Please use this identifier to cite or link to this item: https://ahro.austin.org.au/austinjspui/handle/1/16893
Title: Survival outcomes in elderly men undergoing radical prostatectomy in Australia
Austin Authors: Ranasinghe, Weranja K B;Wang, Luke L;Persad, Rajendra A;Bolton, Damien M ;Lawrentschuk, Nathan;Sengupta, Shomik 
Affiliation: Urology Unit, Austin Health, Heidelberg, Victoria, Australia
Department of Urology, Eastern Health, Melbourne, Victoria, Australia
Department of Urology, NHS Trust, Bristol, UK
Department of Surgery, The University of Melbourne, Melbourne, Victoria, Australia
Department of Surgical Oncology, Peter MacCallum Cancer Centre, Melbourne, Victoria, Australia
Olivia Newton-John Cancer Research Institute, Melbourne, Victoria, Australia
Issue Date: Mar-2018
metadata.dc.date: 2017-09-18
Publication information: ANZ Journal of Surgery 2018; 88(3): E189-E193
Abstract: BACKGROUND: To investigate the outcomes of patients older than 75 years of age in Victoria undergoing radical prostatectomy for prostate cancer. METHODS: Data on all men undergoing radical prostatectomy in Victoria between 1 January 2004 and 31 December 2014 were obtained from the Victorian Cancer Registry. Tumour characteristics including Gleason grade, stage of disease and cause of death were obtained. Statistical analysis was performed using chi-squared test, Cox proportional hazards method and Kaplan-Meier analysis. RESULTS: A total of 14 686 men underwent radical prostatectomy during the defined period, with a median follow-up of 58 months. Of these, 332 were men over the age of 75. All parameters are comparisons between patients >75 years of age and men <75 years of age. Men >75 years had a higher proportion of Gleason grade ≥8 disease (16.6% versus 11.4%, P < 0.001) but had similar stage of disease. Men >75 years had lower rates of 5- and 10-year overall survival (67.3% versus 96.3% and 27.7% versus 89.1%) and lower rates of 5- and 10-year prostate cancer-specific survival (96.2% versus 99.3% and 94.3% versus 97.4%), respectively. Age was an independent risk factor for prostate cancer specific and overall mortality on multivariate analysis (hazard ratio 1.49, 95% confidence interval 1.32-1.68; P < 0.001 and hazard ratio 4.26, 95% confidence interval 2.15-8.42; P < 0.001), when adjusted for stage and grade. CONCLUSION: Older men undergoing radical prostatectomy in Victoria had higher-grade disease but similar stage. Age was an independent risk factor for worse prostate cancer-specific and overall survival.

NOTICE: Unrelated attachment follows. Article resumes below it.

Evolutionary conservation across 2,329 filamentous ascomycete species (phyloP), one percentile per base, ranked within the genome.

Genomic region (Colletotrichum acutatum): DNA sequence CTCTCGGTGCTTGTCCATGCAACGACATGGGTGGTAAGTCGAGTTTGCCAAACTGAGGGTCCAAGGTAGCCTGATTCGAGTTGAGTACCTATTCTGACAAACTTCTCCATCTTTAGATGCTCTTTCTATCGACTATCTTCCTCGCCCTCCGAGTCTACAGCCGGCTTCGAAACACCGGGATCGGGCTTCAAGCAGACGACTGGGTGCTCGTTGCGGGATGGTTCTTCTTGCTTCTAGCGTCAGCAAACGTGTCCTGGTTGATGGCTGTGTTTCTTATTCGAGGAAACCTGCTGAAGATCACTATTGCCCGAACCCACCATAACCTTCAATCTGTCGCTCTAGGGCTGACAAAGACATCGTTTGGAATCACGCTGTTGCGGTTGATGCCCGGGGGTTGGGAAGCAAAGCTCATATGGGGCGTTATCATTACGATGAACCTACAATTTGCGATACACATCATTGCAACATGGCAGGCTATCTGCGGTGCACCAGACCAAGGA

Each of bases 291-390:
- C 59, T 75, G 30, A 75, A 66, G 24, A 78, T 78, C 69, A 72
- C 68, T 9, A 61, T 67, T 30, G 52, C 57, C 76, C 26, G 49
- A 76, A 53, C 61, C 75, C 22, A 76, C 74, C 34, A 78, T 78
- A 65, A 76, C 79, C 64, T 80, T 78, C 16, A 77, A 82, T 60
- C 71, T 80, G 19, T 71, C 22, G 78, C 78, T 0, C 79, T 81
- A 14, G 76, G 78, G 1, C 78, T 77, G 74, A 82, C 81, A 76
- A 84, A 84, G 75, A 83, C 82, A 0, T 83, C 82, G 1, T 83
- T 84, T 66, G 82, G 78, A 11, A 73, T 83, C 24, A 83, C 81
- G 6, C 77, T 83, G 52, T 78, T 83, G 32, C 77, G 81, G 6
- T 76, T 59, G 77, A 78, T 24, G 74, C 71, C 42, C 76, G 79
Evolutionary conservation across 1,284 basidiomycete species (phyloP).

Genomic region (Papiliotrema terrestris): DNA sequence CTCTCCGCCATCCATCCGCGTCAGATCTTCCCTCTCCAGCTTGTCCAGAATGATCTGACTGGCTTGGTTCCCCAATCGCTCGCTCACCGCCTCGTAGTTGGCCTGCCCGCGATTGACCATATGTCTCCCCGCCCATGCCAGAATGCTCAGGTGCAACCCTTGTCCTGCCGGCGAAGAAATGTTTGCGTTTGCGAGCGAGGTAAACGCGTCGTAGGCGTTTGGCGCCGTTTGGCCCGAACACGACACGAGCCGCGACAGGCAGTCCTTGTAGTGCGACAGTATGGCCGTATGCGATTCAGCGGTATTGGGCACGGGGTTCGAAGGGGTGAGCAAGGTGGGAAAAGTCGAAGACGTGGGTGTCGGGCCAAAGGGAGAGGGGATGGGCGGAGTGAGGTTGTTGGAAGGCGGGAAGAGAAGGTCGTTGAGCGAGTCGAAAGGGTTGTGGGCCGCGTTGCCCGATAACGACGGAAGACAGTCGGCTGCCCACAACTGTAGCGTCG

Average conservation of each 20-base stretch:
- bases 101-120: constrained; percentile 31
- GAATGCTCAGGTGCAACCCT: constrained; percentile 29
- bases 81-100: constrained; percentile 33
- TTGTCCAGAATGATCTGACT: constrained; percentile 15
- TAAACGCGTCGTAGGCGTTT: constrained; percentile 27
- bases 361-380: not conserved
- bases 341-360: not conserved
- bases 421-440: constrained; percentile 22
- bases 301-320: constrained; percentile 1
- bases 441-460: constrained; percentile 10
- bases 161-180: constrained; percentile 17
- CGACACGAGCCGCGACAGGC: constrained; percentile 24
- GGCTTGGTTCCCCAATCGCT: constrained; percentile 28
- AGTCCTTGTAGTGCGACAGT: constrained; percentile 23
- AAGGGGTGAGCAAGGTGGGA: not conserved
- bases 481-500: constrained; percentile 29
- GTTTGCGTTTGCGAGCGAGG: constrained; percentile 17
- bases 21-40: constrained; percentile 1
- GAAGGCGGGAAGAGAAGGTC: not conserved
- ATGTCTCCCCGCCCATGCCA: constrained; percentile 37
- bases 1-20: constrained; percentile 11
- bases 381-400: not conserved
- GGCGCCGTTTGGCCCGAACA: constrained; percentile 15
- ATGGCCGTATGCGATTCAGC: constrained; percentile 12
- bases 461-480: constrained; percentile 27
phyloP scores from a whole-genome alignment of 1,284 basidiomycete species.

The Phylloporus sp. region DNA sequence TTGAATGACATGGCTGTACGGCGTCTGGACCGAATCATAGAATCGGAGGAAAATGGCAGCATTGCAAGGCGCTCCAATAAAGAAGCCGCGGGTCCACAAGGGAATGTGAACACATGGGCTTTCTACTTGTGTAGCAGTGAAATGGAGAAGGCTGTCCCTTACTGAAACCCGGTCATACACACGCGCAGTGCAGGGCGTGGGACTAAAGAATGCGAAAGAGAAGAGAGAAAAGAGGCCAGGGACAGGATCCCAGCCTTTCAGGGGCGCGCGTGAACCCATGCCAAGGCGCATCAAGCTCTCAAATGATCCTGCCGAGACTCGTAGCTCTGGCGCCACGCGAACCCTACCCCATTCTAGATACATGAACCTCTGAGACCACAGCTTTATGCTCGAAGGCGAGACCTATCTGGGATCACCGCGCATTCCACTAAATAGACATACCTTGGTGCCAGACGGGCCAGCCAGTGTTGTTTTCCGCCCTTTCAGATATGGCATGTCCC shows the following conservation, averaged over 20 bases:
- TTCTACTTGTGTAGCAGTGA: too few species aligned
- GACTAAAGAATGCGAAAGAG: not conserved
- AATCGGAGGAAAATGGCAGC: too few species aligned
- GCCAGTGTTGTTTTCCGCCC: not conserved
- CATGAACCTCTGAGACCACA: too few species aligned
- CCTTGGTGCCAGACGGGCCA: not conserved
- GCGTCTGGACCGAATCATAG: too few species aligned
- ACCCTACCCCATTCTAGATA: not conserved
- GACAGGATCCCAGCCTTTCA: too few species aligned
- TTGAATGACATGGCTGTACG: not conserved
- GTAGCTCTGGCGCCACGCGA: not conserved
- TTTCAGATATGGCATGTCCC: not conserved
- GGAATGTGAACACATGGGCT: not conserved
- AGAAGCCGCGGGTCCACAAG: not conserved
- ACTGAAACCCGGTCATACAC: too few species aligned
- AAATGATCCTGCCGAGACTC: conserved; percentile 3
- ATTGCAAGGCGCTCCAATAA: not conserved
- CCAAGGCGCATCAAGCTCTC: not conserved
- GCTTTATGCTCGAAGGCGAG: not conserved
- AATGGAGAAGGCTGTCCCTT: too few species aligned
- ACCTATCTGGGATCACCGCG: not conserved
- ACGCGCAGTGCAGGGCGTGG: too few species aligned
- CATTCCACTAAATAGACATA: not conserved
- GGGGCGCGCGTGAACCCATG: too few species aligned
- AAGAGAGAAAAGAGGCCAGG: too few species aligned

URI: http://ahro.austin.org.au/austinjspui/handle/1/16893
DOI: 10.1111/ans.14166
ORCID: 0000-0001-8553-5618
0000-0003-3357-1216
0000-0002-1276-9808
0000-0002-5145-6783
0000-0002-4006-0388
PubMed URL: 28922686
PubMed URL: https://pubmed.ncbi.nlm.nih.gov/
Type: Journal Article
Subjects: Cancer
Elderly
Prostatectomy
Surgery
Urology
Appears in Collections:Journal articles

Show full item record

Google ScholarTM

Check


Items in AHRO are protected by copyright, with all rights reserved, unless otherwise indicated.